Review of the exhibition, “Intuitive Drawing ” at Kim Foster Gallery

“Creighton Michael has made a shift in his creation from sculpture to exclusively painting and drawing in recent years. For the artist, who sees each mode of expression as utterly non-hierarchical, the maneuver between the two-to three-dimensional, or vice versa, comes without struggle.”

“Creighton Michael’s representation of nature thus transforms it into a multi-faceted presence. Be it an underwater life formation or a dazzling constellation in the sky, what appears to be a complex surface of nature becomes a translucent membrane with an inner reality that is perceptible through a slight shift of viewing position, both physical and psychological. The subtlety in Michael’s abstract spectacles expresses something of and about nature-a reflex prompted by the conflation of intellectual understanding and instinctive wonder.”

Excerpts from the essay accompanying the exhibition, “Creighton Michael: Paintings 1995-1998,” Queens Museum of Art at the Bulova Center, 1998, Hitomi Iwasaki, Curator

“…While Michael’s drawings employ an austere vocabulary in which lines and strokes are reduced to a bare minimum, the images and motifs he engenders through this deliberately Spartan mark-making are formally intricate ad thematically complex…He is at his best when he investigates change, as a philosophical recognition of the inevitability of transformation, and as a formal concern, as he ranges from simple marks to elaborate arrangements…. seemingly random patterns become metaphors for larger ideas about the innate complexity of nature…It is to Michaels’s credit that he convinces us of his ideas through the striking particulars of his art.”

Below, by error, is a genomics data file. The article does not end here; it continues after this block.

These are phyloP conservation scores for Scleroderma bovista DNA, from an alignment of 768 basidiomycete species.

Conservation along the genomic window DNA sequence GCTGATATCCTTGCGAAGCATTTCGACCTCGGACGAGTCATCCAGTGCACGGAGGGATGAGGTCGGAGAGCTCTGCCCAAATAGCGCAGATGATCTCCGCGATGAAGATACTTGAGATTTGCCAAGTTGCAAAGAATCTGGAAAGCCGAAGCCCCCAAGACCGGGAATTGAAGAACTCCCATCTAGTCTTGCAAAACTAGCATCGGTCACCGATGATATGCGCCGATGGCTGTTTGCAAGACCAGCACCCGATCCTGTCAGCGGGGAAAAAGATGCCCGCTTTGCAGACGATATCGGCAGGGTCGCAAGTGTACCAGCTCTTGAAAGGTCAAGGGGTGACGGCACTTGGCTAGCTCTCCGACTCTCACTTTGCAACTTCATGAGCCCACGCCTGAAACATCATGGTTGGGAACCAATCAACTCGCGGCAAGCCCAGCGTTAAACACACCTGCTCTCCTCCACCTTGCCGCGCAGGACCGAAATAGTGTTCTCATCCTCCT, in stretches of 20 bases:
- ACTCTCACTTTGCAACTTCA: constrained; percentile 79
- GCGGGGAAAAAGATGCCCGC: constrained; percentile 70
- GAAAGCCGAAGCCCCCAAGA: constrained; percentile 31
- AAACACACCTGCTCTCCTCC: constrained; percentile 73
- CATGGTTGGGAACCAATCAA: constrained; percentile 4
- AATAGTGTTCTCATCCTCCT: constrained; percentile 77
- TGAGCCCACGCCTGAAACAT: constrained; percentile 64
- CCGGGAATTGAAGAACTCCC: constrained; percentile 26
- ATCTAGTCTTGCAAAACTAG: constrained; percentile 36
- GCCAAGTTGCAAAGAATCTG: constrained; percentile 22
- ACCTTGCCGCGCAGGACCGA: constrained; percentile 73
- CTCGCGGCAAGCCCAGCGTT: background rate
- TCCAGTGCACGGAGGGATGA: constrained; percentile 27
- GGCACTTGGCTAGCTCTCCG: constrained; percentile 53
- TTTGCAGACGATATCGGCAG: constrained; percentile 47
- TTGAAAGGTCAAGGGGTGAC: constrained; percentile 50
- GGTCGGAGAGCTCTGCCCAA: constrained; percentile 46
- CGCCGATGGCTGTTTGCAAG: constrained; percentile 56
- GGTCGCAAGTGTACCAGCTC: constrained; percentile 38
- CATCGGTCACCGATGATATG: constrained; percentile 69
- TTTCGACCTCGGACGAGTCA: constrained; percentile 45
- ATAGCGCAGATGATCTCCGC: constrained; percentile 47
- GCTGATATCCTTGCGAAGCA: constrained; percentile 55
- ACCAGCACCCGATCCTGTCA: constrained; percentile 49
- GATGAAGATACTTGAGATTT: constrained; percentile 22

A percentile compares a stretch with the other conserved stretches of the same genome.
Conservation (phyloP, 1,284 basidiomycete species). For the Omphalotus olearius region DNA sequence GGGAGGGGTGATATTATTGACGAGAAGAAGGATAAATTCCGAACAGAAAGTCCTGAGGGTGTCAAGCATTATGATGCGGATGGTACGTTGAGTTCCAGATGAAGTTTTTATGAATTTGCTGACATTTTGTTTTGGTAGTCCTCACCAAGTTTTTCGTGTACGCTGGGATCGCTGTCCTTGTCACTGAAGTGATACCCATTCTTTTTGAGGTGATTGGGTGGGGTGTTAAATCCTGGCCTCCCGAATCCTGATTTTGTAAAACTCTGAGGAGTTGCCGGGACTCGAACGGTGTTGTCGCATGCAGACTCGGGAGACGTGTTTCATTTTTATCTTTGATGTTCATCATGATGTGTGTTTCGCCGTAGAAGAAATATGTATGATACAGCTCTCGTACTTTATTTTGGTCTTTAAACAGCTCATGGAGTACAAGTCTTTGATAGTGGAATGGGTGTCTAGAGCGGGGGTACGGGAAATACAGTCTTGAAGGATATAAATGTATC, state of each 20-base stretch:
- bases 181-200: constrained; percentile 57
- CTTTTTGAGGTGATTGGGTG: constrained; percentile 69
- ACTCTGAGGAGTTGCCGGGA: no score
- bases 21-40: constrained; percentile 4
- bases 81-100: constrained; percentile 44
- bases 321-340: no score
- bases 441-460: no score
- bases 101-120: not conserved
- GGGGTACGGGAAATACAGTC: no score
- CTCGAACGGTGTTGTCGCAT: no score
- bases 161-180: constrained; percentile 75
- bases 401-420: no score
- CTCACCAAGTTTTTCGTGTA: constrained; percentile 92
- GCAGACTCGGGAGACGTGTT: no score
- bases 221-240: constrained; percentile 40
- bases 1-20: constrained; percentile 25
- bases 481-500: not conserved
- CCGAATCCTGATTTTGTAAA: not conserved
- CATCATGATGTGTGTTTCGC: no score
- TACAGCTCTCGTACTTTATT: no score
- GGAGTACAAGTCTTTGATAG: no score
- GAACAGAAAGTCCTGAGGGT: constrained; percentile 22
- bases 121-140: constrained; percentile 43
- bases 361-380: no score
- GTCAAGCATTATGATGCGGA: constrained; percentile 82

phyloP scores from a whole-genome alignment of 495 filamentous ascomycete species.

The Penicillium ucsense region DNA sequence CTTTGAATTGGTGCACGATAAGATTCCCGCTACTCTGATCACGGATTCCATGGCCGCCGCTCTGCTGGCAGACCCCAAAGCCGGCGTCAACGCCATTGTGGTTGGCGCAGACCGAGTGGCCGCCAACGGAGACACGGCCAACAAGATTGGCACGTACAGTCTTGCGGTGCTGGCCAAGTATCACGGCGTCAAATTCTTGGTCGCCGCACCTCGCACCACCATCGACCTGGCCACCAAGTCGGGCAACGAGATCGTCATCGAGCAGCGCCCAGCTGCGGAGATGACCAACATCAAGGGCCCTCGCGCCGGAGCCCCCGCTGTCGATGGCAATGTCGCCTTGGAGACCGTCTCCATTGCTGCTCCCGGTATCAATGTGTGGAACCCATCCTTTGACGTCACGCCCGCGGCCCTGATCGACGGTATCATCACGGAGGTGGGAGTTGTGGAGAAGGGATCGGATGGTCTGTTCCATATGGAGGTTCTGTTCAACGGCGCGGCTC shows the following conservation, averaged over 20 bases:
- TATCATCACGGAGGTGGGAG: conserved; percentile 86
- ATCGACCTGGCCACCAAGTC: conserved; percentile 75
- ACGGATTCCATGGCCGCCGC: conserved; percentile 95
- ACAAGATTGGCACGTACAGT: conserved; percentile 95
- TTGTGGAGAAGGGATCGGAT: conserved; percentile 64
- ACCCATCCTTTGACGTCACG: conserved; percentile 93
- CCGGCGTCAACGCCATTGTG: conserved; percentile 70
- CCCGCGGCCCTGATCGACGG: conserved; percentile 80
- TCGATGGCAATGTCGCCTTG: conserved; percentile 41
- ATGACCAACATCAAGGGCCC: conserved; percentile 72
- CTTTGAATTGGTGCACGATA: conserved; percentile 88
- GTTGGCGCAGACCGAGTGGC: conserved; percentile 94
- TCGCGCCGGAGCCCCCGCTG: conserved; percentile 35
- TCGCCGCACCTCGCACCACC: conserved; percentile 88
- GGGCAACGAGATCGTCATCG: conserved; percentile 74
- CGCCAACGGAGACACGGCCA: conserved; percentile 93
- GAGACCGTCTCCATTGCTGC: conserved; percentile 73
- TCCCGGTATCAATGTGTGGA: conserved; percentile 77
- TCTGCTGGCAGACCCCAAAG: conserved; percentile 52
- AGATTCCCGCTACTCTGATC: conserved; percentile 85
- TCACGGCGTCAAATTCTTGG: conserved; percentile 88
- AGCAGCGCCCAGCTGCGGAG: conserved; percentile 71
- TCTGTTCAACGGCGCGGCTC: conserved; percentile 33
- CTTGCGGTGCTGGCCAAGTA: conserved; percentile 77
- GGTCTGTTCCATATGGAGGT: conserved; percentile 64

ART IN AMERICA, July 1998, Jonathan Goodman
Review of the exhibition,“ Creighton Michael: Vantage,” Kim Foster Gallery

“In his drawings, as in nature, revelations unfold through time. In the Pull series from 1998, images placed beneath a semi-transparent veil of gesso seem to writhe and intertwine. And in each piece, the gesso is sliced through to reveal what might be living protoplasmic organisms, or perhaps a visual interpretation of the struggle between order and chaos. The resulting drawings are both dark and sensual. The tension, which exists between the foreground and background pulls the viewer into another, almost microscopic world, while suggesting both the beauty and the disorder found in all nature.”

Excerpt from The Keynote Address: Mid-America College Art Association, Annual Conference, Lexington, Kentucky, 1998, Mara Adamitz Scrupe

“Paintings by a sculptor, emphasizing process and material. Mr. Michael flicks myriad small brush stokes, generating tonal fields that are abstract but suggestive of landscapes, clouds or flower blossoms.”